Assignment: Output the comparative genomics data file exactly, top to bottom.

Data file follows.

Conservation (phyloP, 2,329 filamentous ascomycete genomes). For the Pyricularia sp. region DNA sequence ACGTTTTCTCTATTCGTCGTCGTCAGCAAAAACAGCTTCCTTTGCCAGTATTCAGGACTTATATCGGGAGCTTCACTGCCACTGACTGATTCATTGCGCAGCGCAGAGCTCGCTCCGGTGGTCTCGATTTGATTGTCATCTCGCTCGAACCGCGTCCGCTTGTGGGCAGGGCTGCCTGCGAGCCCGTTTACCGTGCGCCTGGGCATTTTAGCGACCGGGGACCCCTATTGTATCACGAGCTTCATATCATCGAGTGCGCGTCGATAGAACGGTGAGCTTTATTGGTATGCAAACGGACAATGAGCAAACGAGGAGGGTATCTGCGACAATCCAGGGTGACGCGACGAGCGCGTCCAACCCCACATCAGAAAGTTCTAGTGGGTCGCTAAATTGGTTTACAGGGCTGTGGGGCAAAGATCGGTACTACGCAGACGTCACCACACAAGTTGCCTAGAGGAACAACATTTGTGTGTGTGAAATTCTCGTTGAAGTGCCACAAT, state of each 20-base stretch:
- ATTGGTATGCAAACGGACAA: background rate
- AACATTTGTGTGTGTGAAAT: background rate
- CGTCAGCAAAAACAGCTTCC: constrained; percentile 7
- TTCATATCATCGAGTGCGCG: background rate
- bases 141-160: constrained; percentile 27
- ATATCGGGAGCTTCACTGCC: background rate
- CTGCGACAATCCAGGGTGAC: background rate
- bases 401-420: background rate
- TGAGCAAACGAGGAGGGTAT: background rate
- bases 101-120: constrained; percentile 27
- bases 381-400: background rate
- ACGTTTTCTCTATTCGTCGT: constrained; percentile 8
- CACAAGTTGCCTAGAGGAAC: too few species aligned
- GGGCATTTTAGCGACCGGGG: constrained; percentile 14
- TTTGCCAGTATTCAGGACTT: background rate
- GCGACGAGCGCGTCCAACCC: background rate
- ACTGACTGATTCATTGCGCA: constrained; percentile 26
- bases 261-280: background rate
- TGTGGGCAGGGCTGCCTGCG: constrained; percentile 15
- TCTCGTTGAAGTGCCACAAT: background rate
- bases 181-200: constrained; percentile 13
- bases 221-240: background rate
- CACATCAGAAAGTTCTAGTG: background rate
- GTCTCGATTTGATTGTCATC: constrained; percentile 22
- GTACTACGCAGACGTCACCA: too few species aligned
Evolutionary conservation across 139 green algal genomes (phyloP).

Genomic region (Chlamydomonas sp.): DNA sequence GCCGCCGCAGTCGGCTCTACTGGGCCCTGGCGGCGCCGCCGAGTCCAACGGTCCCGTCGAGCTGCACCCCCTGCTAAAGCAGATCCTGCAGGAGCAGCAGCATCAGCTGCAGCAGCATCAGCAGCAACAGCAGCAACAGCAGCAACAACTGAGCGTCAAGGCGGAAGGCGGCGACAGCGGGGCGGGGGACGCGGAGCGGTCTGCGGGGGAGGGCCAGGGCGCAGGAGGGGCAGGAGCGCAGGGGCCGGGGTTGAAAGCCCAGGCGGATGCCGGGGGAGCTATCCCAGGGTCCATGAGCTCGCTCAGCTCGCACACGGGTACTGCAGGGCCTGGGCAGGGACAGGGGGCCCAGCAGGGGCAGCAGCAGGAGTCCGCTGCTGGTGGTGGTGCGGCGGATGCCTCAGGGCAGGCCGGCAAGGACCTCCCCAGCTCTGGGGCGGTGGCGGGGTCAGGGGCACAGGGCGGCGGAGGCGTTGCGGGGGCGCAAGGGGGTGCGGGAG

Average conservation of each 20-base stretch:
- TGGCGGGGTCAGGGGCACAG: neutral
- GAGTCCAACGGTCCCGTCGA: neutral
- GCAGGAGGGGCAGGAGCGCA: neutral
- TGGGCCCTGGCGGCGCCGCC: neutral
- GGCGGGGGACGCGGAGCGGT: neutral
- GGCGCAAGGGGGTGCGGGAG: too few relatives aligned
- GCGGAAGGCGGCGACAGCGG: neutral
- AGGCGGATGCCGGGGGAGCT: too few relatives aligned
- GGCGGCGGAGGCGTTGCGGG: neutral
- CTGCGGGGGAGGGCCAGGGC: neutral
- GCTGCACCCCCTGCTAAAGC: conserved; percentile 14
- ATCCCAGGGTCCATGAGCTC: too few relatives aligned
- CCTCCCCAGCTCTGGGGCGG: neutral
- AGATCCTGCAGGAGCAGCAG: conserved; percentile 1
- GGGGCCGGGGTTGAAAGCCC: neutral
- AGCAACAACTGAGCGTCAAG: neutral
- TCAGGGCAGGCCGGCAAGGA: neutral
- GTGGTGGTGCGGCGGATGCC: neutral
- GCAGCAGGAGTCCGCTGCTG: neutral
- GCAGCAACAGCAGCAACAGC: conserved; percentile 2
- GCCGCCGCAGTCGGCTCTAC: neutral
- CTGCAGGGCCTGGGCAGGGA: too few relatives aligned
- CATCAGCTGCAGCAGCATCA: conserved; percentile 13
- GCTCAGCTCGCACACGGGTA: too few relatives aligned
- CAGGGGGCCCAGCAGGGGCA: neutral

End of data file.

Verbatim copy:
Conservation (phyloP, 2,329 filamentous ascomycete genomes). For the Pyricularia sp. region DNA sequence ACGTTTTCTCTATTCGTCGTCGTCAGCAAAAACAGCTTCCTTTGCCAGTATTCAGGACTTATATCGGGAGCTTCACTGCCACTGACTGATTCATTGCGCAGCGCAGAGCTCGCTCCGGTGGTCTCGATTTGATTGTCATCTCGCTCGAACCGCGTCCGCTTGTGGGCAGGGCTGCCTGCGAGCCCGTTTACCGTGCGCCTGGGCATTTTAGCGACCGGGGACCCCTATTGTATCACGAGCTTCATATCATCGAGTGCGCGTCGATAGAACGGTGAGCTTTATTGGTATGCAAACGGACAATGAGCAAACGAGGAGGGTATCTGCGACAATCCAGGGTGACGCGACGAGCGCGTCCAACCCCACATCAGAAAGTTCTAGTGGGTCGCTAAATTGGTTTACAGGGCTGTGGGGCAAAGATCGGTACTACGCAGACGTCACCACACAAGTTGCCTAGAGGAACAACATTTGTGTGTGTGAAATTCTCGTTGAAGTGCCACAAT, state of each 20-base stretch:
- ATTGGTATGCAAACGGACAA: background rate
- AACATTTGTGTGTGTGAAAT: background rate
- CGTCAGCAAAAACAGCTTCC: constrained; percentile 7
- TTCATATCATCGAGTGCGCG: background rate
- bases 141-160: constrained; percentile 27
- ATATCGGGAGCTTCACTGCC: background rate
- CTGCGACAATCCAGGGTGAC: background rate
- bases 401-420: background rate
- TGAGCAAACGAGGAGGGTAT: background rate
- bases 101-120: constrained; percentile 27
- bases 381-400: background rate
- ACGTTTTCTCTATTCGTCGT: constrained; percentile 8
- CACAAGTTGCCTAGAGGAAC: too few species aligned
- GGGCATTTTAGCGACCGGGG: constrained; percentile 14
- TTTGCCAGTATTCAGGACTT: background rate
- GCGACGAGCGCGTCCAACCC: background rate
- ACTGACTGATTCATTGCGCA: constrained; percentile 26
- bases 261-280: background rate
- TGTGGGCAGGGCTGCCTGCG: constrained; percentile 15
- TCTCGTTGAAGTGCCACAAT: background rate
- bases 181-200: constrained; percentile 13
- bases 221-240: background rate
- CACATCAGAAAGTTCTAGTG: background rate
- GTCTCGATTTGATTGTCATC: constrained; percentile 22
- GTACTACGCAGACGTCACCA: too few species aligned
Evolutionary conservation across 139 green algal genomes (phyloP).

Genomic region (Chlamydomonas sp.): DNA sequence GCCGCCGCAGTCGGCTCTACTGGGCCCTGGCGGCGCCGCCGAGTCCAACGGTCCCGTCGAGCTGCACCCCCTGCTAAAGCAGATCCTGCAGGAGCAGCAGCATCAGCTGCAGCAGCATCAGCAGCAACAGCAGCAACAGCAGCAACAACTGAGCGTCAAGGCGGAAGGCGGCGACAGCGGGGCGGGGGACGCGGAGCGGTCTGCGGGGGAGGGCCAGGGCGCAGGAGGGGCAGGAGCGCAGGGGCCGGGGTTGAAAGCCCAGGCGGATGCCGGGGGAGCTATCCCAGGGTCCATGAGCTCGCTCAGCTCGCACACGGGTACTGCAGGGCCTGGGCAGGGACAGGGGGCCCAGCAGGGGCAGCAGCAGGAGTCCGCTGCTGGTGGTGGTGCGGCGGATGCCTCAGGGCAGGCCGGCAAGGACCTCCCCAGCTCTGGGGCGGTGGCGGGGTCAGGGGCACAGGGCGGCGGAGGCGTTGCGGGGGCGCAAGGGGGTGCGGGAG

Average conservation of each 20-base stretch:
- TGGCGGGGTCAGGGGCACAG: neutral
- GAGTCCAACGGTCCCGTCGA: neutral
- GCAGGAGGGGCAGGAGCGCA: neutral
- TGGGCCCTGGCGGCGCCGCC: neutral
- GGCGGGGGACGCGGAGCGGT: neutral
- GGCGCAAGGGGGTGCGGGAG: too few relatives aligned
- GCGGAAGGCGGCGACAGCGG: neutral
- AGGCGGATGCCGGGGGAGCT: too few relatives aligned
- GGCGGCGGAGGCGTTGCGGG: neutral
- CTGCGGGGGAGGGCCAGGGC: neutral
- GCTGCACCCCCTGCTAAAGC: conserved; percentile 14
- ATCCCAGGGTCCATGAGCTC: too few relatives aligned
- CCTCCCCAGCTCTGGGGCGG: neutral
- AGATCCTGCAGGAGCAGCAG: conserved; percentile 1
- GGGGCCGGGGTTGAAAGCCC: neutral
- AGCAACAACTGAGCGTCAAG: neutral
- TCAGGGCAGGCCGGCAAGGA: neutral
- GTGGTGGTGCGGCGGATGCC: neutral
- GCAGCAGGAGTCCGCTGCTG: neutral
- GCAGCAACAGCAGCAACAGC: conserved; percentile 2
- GCCGCCGCAGTCGGCTCTAC: neutral
- CTGCAGGGCCTGGGCAGGGA: too few relatives aligned
- CATCAGCTGCAGCAGCATCA: conserved; percentile 13
- GCTCAGCTCGCACACGGGTA: too few relatives aligned
- CAGGGGGCCCAGCAGGGGCA: neutral